Outwardly it may look like the person has difficulty deciding, like they can’t make up their mind about what to do, as though every perspective was equal and no motivation carries more weight than another. The mind tries to make sense of it objectively, but the true discussion, the true pros and cons are happening at an irrational and unconscious level. The mind cannot solve this problem because the external is not a strong enough motivator for change, but the unconscious makes it seem so.

Blue Water Swirling in a Whirlpool

Since to the person in question it seems that this is a matter of life and death, it is more convenient, or so it seems, to hype one’s self up about the change, to push themselves into the change that appears to them like salvation. That’s applying pressure from above, forcing one’s self into action despite partial reluctance, only to find one’s self unable to carry the choice to its natural conclusion.

You see, you can’t win this game, not within this framework. Perhaps the only way out is through, gotta feel that baseline in order to neutralize it… I don’t know another way… well, a way that doesn’t take great risk. But for a more balanced or incremental approach, I suppose that the only way is to relax where you are, like that spiritual advice I heard, thus making the struggle irrelevant. Finding that safety and stability right there. Because the part that wants to run away thinks that the only way it can have it is for it to be given from an external factor. So in the pursuit of freedom, the person ends up feeling less and less free.

Seek freedom and become captive of your desires. Seek discipline and find your liberty.

– Frank Herbert

There are a few aspects to this that I want to mention. I think this is tightly linked to depression and anxiety. I have a theory that depression comes when one feels powerless to achieve what one believes is important to them, while anxiety happens when one feels resistance towards their experience but still feels a sense of possibility. The reason I am mentioning depression is that it seems to me that depression takes away the concern about one’s survival needs and that means it becomes difficult to find inner motivations to act towards purposes pertaining to survival. That’s why external motivations become important, for one cannot find within themselves the will to pay the price for the purpose of survival only, not seeing beyond this any possibility of fulfillment. It is a painful situation to say the least.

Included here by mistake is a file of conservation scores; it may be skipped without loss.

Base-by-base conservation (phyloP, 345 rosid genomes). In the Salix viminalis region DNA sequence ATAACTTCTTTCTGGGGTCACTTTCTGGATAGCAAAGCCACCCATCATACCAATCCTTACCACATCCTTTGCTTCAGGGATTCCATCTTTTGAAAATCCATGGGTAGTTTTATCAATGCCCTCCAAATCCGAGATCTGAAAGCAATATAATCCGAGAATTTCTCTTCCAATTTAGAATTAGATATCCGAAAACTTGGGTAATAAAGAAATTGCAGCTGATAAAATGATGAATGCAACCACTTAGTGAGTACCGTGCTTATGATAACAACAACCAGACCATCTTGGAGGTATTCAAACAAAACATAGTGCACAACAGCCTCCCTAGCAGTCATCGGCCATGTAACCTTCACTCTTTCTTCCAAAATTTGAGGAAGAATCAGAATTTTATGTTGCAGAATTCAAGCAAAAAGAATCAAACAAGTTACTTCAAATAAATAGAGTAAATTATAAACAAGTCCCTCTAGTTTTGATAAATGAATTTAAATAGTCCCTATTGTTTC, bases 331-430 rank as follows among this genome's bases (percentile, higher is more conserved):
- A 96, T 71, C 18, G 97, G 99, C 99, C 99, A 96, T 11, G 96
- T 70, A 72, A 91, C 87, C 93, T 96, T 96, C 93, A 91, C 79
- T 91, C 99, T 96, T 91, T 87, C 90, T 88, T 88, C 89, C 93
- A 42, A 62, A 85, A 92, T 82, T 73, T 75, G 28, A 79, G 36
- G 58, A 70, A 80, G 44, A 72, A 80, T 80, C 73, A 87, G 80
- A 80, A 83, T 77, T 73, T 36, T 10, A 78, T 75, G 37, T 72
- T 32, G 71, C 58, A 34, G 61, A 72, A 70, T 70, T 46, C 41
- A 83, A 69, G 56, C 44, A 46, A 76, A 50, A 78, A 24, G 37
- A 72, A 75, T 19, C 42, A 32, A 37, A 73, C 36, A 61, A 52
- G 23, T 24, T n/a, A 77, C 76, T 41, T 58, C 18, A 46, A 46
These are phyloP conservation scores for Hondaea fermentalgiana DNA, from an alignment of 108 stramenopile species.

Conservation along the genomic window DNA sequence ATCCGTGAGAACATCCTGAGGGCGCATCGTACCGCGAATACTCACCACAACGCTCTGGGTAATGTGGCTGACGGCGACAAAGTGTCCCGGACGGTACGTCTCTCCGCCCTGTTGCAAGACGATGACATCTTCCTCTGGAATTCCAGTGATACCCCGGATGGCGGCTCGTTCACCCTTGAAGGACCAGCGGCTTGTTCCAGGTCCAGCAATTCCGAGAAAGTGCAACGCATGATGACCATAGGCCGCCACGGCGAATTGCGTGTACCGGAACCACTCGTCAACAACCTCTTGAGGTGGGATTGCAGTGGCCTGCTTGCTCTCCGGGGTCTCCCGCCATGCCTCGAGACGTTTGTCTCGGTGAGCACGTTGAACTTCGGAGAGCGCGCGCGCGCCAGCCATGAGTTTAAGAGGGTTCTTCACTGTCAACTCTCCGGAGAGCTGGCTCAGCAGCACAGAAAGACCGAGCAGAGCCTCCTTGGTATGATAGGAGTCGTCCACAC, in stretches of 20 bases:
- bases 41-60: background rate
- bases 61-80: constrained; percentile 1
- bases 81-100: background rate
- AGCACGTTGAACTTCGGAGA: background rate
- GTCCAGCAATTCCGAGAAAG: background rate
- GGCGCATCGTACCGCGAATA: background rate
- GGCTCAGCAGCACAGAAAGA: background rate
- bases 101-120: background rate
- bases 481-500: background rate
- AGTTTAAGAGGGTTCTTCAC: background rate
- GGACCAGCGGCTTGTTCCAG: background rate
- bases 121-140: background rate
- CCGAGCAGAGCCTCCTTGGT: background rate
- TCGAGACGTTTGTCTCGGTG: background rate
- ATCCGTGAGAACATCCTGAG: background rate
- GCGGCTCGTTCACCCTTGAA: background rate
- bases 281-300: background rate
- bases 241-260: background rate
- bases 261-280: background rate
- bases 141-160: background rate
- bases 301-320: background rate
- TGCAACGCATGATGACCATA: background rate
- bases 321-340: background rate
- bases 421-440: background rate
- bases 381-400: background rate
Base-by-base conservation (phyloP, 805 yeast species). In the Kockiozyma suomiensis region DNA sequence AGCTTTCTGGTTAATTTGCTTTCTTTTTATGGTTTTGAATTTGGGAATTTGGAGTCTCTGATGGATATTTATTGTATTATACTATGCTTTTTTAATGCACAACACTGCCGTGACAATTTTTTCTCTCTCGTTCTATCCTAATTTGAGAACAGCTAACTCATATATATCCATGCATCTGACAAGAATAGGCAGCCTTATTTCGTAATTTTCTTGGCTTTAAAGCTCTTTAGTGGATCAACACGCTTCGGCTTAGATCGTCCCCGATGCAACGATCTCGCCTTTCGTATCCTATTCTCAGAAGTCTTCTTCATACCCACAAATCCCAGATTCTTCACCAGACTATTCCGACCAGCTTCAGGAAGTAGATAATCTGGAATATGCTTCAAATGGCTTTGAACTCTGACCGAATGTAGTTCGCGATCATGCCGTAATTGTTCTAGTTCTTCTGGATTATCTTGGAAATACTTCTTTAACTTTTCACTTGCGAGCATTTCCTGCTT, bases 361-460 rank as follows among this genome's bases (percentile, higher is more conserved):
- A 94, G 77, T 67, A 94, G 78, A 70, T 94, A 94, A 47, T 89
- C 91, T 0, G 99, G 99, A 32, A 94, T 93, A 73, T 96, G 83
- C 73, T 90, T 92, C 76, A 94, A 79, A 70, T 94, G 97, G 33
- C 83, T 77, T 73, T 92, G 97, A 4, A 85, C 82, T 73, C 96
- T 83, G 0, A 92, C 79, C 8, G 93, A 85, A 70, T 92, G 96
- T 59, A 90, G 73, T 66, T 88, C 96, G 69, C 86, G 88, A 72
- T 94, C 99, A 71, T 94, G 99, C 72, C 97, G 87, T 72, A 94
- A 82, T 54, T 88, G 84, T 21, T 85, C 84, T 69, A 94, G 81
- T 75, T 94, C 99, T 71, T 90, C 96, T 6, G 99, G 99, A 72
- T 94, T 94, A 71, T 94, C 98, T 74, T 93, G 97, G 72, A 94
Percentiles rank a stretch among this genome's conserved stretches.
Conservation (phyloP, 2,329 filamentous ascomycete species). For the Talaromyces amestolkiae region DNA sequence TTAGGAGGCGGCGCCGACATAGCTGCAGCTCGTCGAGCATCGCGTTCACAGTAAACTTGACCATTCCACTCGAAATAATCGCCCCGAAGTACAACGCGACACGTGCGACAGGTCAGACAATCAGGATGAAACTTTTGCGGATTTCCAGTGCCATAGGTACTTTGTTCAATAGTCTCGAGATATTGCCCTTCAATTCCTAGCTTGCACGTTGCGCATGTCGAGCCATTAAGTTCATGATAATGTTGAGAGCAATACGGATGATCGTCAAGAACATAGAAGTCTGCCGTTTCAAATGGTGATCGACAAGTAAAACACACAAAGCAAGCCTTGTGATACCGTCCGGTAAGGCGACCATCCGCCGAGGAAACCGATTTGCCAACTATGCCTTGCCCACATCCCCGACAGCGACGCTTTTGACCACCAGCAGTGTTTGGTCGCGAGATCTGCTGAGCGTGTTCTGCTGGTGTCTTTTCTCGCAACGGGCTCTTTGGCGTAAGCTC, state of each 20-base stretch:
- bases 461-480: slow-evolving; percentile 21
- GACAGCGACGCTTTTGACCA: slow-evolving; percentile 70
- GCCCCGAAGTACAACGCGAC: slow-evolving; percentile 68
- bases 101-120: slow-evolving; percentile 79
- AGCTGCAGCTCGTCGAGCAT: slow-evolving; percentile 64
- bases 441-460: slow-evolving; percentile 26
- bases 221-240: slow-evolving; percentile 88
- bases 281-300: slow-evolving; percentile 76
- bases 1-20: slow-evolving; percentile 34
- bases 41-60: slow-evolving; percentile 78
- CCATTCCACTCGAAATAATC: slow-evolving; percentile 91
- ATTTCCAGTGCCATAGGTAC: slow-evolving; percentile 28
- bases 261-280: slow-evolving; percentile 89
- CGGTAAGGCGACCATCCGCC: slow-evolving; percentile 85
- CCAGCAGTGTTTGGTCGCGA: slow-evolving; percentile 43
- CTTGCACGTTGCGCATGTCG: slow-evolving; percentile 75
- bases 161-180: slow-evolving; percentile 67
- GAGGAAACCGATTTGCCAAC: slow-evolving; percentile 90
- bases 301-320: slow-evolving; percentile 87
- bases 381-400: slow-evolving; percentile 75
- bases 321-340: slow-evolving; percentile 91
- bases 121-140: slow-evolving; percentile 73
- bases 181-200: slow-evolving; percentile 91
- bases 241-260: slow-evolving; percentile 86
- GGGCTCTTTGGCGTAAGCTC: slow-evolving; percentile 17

The trick is that because one is so distracted by trying to escape, one misses the opportunity to find fulfillment through other channels. Because one does not accept their situation, they are living in fear and resistance. Whereas, if one accepted their limitations, temporary limitations, one could engage with other people, find joyful experiences that can enrich and support their life and arrive at an entirely new baseline of safety. Basically what one was trying to achieve trying to escape – safety and freedom, the safety to explore, a safe haven – paradoxically comes by accepting the situation itself and taking steps towards self-responsibility.

At least that’s my theory, since I haven’t seen the end of this. I have to admit, I resisted till the end. But hey, negative experience is experience too.

So there you have it, a proposition of a way out that is really no way out at all, it’s more like a reorientation of attention. And then perhaps it would become apparent that it was you who were spinning the vortex all along.

The Purpose of Negative Emotions

This seems to be a recurring theme for me, so I thought I’d put together a few things I have noticed in regards to integrating negative emotions.